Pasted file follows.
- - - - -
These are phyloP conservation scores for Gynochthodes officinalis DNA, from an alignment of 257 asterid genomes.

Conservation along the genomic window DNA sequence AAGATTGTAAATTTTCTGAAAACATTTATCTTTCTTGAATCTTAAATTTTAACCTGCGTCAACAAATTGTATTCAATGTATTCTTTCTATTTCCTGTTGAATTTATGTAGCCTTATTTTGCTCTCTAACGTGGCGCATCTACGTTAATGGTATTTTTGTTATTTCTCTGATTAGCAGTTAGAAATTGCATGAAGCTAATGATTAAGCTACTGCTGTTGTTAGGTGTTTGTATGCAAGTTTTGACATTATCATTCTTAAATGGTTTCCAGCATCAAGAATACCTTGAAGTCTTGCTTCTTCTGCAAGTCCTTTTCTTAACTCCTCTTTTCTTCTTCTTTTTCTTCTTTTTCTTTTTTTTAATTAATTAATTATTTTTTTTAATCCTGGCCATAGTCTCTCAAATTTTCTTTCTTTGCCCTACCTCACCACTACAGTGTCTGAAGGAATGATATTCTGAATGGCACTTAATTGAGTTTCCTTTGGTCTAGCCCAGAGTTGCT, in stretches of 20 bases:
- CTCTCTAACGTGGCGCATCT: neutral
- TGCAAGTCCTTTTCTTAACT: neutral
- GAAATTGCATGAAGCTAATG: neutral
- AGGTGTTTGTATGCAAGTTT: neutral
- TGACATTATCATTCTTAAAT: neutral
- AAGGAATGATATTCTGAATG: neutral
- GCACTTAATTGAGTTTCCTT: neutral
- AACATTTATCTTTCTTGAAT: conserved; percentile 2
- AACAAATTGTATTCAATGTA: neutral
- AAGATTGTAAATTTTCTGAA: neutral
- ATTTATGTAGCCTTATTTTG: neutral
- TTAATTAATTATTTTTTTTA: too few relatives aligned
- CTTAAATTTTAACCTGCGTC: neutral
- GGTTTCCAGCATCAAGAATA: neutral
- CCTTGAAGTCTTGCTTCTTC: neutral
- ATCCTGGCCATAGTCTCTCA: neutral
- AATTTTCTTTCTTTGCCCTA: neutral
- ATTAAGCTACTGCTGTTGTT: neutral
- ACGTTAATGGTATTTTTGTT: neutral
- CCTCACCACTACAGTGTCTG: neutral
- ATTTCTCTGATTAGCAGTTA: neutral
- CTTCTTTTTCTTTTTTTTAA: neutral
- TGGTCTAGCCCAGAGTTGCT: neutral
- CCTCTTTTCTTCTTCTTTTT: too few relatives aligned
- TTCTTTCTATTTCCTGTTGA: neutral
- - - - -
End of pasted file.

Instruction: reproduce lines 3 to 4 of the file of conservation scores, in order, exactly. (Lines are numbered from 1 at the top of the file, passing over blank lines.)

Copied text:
- CTCTCTAACGTGGCGCATCT: neutral
- TGCAAGTCCTTTTCTTAACT: neutral